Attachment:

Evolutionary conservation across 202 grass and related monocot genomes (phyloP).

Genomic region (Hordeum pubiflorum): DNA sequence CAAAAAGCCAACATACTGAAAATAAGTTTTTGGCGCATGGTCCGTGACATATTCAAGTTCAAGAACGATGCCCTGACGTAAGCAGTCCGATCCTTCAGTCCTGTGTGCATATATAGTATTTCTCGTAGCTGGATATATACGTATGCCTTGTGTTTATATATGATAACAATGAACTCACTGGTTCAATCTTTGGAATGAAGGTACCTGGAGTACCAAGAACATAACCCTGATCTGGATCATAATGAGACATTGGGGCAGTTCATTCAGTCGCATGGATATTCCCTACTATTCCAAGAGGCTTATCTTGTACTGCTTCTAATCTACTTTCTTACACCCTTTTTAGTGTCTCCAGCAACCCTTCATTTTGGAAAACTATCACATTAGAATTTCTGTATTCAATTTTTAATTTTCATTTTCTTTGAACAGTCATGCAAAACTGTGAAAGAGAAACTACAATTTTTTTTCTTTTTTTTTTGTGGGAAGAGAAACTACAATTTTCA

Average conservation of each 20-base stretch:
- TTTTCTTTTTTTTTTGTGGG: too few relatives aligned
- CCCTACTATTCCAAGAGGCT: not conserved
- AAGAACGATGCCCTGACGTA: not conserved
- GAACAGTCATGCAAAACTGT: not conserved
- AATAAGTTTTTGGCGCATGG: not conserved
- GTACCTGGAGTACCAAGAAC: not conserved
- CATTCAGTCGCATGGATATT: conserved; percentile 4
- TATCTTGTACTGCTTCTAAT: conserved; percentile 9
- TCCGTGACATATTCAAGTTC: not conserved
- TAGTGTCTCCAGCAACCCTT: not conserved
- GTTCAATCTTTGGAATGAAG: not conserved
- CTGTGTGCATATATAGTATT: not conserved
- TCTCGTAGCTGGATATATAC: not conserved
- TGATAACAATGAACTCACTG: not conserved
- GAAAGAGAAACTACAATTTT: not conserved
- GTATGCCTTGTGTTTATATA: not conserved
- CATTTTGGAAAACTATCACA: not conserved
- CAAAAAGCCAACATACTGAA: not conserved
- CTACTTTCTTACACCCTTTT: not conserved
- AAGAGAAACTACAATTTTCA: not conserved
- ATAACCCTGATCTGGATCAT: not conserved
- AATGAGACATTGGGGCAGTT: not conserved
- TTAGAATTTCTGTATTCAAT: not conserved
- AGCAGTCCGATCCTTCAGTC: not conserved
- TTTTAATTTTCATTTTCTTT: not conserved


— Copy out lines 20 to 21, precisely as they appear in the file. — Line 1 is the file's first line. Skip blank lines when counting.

- CATTTTGGAAAACTATCACA: not conserved
- CAAAAAGCCAACATACTGAA: not conserved